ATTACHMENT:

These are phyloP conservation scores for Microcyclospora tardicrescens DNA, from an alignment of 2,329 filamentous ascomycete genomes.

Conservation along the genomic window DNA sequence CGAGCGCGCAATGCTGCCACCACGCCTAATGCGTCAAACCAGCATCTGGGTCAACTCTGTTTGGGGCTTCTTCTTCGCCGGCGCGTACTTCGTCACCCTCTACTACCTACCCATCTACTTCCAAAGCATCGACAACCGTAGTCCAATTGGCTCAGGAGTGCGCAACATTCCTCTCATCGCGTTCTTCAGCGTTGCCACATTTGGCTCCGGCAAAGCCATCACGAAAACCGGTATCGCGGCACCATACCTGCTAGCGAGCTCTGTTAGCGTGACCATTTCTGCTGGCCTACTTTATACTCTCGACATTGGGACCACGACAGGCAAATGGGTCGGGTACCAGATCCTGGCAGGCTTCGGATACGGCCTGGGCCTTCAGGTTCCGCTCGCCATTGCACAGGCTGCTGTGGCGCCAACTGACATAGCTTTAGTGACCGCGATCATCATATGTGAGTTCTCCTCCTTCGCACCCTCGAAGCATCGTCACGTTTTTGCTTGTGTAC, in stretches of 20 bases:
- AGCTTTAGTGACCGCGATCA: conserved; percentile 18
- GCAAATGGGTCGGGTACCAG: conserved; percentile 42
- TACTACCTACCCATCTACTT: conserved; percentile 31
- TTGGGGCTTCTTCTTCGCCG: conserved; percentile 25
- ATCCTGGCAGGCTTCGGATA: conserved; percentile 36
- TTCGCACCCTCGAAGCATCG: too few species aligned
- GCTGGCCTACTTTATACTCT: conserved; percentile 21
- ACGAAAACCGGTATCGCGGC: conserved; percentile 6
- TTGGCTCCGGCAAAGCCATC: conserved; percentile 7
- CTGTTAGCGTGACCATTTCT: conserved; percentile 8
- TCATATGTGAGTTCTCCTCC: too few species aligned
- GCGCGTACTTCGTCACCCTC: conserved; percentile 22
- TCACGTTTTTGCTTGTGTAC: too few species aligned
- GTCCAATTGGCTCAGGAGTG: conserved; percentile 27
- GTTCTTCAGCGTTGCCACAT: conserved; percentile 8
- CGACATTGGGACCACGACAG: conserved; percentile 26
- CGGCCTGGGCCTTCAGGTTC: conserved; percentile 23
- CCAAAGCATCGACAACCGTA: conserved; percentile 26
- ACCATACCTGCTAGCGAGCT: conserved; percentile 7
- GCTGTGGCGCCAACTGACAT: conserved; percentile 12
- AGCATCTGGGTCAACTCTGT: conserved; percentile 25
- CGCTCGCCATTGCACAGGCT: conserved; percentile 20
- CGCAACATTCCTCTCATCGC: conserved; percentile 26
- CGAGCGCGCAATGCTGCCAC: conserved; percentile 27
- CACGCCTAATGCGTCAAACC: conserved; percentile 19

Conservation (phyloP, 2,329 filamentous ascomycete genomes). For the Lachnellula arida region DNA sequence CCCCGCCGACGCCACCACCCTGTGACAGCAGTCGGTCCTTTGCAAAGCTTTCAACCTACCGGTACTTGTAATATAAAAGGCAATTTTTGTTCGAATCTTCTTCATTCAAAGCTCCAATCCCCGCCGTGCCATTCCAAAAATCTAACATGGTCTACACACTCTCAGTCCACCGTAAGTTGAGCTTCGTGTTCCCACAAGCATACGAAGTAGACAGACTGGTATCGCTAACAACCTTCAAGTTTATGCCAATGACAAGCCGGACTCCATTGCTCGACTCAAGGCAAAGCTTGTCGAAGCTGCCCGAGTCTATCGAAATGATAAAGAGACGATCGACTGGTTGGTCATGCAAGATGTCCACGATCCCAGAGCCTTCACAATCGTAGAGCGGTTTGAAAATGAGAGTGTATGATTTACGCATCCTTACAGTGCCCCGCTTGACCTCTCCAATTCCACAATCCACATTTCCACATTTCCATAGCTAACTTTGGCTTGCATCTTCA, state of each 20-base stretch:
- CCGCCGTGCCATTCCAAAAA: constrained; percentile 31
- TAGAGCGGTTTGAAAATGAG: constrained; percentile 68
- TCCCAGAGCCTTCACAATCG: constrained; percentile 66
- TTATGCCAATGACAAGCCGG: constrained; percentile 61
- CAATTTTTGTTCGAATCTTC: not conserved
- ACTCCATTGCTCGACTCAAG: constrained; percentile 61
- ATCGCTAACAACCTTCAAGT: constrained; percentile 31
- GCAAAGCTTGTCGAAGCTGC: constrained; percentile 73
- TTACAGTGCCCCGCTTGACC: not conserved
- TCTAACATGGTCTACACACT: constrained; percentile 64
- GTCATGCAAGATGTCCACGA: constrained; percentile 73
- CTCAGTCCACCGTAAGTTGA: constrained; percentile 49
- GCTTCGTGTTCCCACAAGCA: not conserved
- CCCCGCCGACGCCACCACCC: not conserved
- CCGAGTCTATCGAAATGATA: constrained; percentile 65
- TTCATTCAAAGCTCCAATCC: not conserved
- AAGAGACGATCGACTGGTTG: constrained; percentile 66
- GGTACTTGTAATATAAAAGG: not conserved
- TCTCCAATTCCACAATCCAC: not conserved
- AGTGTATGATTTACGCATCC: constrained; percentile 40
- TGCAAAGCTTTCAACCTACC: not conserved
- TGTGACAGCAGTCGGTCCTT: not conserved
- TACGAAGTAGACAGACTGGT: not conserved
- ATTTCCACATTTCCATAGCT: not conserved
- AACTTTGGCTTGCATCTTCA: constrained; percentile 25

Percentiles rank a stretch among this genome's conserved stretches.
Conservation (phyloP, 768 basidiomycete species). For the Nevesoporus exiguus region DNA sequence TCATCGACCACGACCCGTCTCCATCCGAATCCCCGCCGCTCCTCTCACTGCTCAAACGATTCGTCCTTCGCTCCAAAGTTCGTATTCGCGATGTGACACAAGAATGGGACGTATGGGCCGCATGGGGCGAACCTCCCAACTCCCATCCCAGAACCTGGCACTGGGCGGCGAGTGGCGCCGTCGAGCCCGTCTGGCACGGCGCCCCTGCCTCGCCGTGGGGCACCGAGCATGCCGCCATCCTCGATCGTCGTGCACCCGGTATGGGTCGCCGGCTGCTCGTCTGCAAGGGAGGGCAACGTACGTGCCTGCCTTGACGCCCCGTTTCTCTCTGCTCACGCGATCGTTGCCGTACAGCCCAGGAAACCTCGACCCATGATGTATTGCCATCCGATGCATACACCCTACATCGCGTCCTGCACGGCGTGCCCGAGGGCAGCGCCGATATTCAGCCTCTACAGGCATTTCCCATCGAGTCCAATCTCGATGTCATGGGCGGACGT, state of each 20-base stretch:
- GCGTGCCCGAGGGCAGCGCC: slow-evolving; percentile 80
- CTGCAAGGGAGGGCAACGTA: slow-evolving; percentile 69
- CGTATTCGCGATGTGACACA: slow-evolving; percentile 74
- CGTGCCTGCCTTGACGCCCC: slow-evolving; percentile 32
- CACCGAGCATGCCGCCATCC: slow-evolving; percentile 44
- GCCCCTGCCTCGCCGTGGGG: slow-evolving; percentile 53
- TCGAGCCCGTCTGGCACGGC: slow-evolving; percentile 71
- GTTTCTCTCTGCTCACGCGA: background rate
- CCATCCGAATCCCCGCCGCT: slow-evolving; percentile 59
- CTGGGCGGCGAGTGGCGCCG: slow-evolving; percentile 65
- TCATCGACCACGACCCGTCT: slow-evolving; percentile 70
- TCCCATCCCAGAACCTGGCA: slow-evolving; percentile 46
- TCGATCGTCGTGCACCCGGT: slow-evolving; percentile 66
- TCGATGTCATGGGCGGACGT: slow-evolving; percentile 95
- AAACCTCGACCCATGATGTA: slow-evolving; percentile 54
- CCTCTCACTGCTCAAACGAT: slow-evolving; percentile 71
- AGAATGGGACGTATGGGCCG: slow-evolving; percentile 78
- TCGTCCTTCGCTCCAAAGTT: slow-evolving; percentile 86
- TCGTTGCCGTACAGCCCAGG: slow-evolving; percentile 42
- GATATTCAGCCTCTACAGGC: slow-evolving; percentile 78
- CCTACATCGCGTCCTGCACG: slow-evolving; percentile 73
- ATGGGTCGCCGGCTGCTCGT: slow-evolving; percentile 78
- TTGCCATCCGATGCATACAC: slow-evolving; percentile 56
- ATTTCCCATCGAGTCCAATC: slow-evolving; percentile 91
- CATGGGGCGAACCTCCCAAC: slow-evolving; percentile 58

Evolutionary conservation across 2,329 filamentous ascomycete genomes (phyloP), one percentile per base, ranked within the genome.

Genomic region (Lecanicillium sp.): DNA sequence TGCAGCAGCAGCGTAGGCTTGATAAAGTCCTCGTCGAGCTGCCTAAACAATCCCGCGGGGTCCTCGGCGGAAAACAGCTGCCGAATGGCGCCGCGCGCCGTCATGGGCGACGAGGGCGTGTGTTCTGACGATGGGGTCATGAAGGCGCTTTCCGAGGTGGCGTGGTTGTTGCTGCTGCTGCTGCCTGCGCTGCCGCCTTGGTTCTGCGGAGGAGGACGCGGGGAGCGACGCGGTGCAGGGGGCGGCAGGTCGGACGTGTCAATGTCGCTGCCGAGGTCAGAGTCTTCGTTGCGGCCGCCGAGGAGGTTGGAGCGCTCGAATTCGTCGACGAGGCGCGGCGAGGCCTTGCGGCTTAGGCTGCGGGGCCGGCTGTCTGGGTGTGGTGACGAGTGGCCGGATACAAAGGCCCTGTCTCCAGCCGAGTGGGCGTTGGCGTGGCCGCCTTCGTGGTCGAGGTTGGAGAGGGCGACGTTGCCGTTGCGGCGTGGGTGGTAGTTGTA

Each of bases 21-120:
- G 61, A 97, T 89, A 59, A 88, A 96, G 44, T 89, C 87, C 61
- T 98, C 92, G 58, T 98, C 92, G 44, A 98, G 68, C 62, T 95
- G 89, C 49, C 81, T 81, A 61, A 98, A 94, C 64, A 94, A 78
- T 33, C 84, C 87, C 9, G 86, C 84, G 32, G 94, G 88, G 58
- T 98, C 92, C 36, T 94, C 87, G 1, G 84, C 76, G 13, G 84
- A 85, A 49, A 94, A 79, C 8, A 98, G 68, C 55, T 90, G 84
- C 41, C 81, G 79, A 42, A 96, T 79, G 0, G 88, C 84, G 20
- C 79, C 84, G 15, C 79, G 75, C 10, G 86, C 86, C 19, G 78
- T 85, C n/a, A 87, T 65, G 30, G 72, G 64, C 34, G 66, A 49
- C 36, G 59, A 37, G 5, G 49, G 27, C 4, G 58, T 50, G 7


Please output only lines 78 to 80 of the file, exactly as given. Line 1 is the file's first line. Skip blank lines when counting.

- TTGCCATCCGATGCATACAC: slow-evolving; percentile 56
- ATTTCCCATCGAGTCCAATC: slow-evolving; percentile 91
- CATGGGGCGAACCTCCCAAC: slow-evolving; percentile 58